Public key cryptography plays a vital role in the bitcoin ecosystem as it enables the receipt and protection of bitcoins over the network.
Private and public keys come in pairs. Let’s take a deeper look at how they work together.
When bitcoin is sent to someone, it’s sent to a public key. Only the individual possessing the corresponding private key can generate a valid signature to access and spend the bitcoin. To better grasp this concept, an analogy can be drawn between a public key and a P.O. Box.
Similar to how anyone can send mail to a P.O. Box, anyone can send bitcoin to a public key. However, just as only the rightful owner of the P.O. Box key can access the mail sent to it, only the person with the private key associated with that public key can spend the bitcoin it holds.
It is important to note that each private key has a unique corresponding public key, and vice versa. This one-to-one relationship ensures that the ownership and control of bitcoin is secure.
While it is perfectly safe to share a public key with others, caution must be exercised to keep the private key confidential. The private key acts as the ultimate safeguard for controlling the bitcoin associated with a public key, and its secrecy is vital to prevent unauthorized access and potential theft.
Another concept to grasp here is the “bitcoin address”.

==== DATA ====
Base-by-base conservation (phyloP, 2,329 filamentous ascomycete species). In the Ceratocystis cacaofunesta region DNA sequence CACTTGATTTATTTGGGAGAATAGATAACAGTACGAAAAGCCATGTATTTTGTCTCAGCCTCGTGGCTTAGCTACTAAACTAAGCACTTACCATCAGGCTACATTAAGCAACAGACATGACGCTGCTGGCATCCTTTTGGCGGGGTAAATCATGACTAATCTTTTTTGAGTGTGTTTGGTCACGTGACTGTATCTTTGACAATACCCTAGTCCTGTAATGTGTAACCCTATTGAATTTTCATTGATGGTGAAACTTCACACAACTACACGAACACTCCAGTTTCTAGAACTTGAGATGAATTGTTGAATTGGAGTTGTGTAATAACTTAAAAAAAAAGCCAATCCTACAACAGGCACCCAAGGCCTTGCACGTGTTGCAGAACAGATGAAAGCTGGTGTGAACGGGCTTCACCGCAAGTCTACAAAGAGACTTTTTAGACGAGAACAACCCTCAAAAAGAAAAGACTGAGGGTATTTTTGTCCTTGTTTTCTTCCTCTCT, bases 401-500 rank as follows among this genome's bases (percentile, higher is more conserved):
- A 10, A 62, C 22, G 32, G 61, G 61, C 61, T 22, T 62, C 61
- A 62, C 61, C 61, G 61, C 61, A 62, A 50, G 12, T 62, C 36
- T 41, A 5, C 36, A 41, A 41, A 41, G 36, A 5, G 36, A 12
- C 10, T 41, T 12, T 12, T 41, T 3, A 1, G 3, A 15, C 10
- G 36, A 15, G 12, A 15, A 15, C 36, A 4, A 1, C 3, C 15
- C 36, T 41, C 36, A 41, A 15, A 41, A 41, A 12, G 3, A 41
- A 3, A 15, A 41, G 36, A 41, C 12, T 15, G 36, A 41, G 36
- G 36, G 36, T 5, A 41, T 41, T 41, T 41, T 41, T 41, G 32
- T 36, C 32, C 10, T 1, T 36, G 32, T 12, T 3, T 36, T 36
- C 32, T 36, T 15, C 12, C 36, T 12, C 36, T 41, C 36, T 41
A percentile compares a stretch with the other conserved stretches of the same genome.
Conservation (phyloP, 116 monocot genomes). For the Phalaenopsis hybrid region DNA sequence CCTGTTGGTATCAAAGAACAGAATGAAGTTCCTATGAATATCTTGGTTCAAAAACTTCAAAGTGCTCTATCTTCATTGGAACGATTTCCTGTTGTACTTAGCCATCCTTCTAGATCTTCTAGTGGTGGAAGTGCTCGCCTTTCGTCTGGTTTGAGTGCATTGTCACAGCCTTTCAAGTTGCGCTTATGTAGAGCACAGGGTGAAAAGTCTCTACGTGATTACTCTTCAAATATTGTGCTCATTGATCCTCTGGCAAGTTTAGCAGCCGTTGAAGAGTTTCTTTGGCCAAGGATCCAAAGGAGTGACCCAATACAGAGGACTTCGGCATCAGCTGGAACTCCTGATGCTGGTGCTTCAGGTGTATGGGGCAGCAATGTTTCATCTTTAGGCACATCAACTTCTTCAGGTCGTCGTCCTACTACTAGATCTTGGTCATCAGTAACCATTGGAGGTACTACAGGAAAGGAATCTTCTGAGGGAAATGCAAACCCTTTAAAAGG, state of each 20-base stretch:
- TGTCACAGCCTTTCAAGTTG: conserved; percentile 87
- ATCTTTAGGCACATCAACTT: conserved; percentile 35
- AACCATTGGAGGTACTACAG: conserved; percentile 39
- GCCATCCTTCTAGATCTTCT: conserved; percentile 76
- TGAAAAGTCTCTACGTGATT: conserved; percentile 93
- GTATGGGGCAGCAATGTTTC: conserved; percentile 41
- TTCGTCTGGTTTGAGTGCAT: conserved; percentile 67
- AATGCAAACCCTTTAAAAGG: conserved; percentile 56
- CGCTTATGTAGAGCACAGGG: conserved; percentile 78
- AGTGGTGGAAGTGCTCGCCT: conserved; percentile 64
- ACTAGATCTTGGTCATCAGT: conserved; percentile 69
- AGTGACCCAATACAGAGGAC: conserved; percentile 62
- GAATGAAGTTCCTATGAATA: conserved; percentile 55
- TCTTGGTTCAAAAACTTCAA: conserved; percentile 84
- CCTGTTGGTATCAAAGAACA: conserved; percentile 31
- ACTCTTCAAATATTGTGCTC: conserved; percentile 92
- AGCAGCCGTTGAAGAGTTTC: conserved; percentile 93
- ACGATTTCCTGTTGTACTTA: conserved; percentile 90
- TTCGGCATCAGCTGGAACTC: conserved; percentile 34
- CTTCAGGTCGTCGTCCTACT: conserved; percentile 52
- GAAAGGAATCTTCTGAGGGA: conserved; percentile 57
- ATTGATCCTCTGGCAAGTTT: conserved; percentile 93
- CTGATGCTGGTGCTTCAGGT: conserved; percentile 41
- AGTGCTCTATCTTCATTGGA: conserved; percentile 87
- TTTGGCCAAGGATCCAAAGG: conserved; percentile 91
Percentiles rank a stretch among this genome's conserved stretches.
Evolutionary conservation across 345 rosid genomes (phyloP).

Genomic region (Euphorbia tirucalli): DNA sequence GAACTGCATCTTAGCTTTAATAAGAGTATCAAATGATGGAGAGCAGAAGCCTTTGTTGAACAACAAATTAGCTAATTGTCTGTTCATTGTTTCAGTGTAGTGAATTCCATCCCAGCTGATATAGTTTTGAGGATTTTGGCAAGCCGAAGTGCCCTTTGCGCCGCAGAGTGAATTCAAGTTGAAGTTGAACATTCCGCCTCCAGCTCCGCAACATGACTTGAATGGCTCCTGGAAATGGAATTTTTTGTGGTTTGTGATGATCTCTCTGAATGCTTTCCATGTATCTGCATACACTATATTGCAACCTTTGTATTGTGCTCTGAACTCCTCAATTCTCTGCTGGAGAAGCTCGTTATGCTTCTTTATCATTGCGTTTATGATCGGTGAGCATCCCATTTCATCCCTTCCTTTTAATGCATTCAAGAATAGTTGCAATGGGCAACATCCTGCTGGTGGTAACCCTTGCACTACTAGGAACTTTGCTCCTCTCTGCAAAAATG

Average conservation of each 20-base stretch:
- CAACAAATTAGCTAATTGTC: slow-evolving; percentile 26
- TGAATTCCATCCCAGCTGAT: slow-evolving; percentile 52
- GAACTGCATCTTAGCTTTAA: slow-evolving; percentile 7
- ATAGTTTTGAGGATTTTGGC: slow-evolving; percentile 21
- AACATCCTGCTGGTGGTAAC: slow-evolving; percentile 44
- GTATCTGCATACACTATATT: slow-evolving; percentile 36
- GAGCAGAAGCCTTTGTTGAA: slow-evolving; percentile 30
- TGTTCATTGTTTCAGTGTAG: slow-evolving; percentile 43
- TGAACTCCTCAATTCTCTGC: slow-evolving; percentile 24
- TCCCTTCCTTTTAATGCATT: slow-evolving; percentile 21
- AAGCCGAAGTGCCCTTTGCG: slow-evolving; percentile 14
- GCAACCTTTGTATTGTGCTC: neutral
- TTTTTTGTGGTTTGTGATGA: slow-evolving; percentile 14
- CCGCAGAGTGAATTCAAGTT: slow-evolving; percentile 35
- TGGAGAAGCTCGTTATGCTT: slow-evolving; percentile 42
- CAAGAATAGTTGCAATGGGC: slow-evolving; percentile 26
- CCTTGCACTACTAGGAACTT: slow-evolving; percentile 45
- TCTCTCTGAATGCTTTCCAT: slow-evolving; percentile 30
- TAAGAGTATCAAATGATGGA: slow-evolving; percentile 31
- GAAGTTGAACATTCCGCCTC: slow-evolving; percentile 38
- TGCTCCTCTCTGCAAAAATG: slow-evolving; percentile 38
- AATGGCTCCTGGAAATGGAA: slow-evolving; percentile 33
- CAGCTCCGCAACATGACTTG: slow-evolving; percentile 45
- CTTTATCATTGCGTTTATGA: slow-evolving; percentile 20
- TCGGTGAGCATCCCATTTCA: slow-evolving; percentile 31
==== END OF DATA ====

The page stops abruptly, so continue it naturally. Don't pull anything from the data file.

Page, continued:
Public keys and addresses are often misunderstood or used interchangeably in discussions about bitcoin. While they are related, there are distinct differences between the two. In the context of bitcoin, an address is typically a hash of a public key. Presently, addresses, not public keys, are primarily used for receiving bitcoin.
An address serves as a condensed representation or abbreviation of a public key. This serves the purpose of convenience and enhances security. When bitcoin is sent to an address, it is the associated public key that is ultimately used to verify the digital signature, allowing its bitcoin to be spent.
A “bitcoin wallet” is a software that generates and manages private and public keys, addresses, and transactions associated with them on the blockchain.
The process starts by generating a private key, which is essentially a large random number. The private key serves as the foundation for the subsequent derivation of the public key. By using specific mathematical operations, the wallet derives the corresponding public key from the private key.
The whole principle of public key cryptography is that deriving the public key from a private key is very fast and easy, while going back to the private key from the public key is impossible through mathematical calculations.
To further enhance security and usability, the derived public key is then hashed. Hashing is a process that converts the public key into a fixed-length string of characters. This hashing process ensures that the public key is obscured and transformed into a more manageable and standardized form. Additionally, a prefix is added to the hashed public key, and a checksum is added as a suffix, and encoded to base-58, resulting in what we commonly refer to as the address.
It’s important to note that while addresses are widely used in bitcoin transactions for simplicity, it is the underlying public key that is crucial for cryptographic verification. The address serves as a representation of the public key and helps to ensure privacy and security while receiving bitcoin.
Understanding the relationship between public keys, addresses, and wallets provides a foundation for comprehending the intricate workings of the bitcoin network and the cryptographic mechanisms that safeguard the ownership and transfer of the digital money.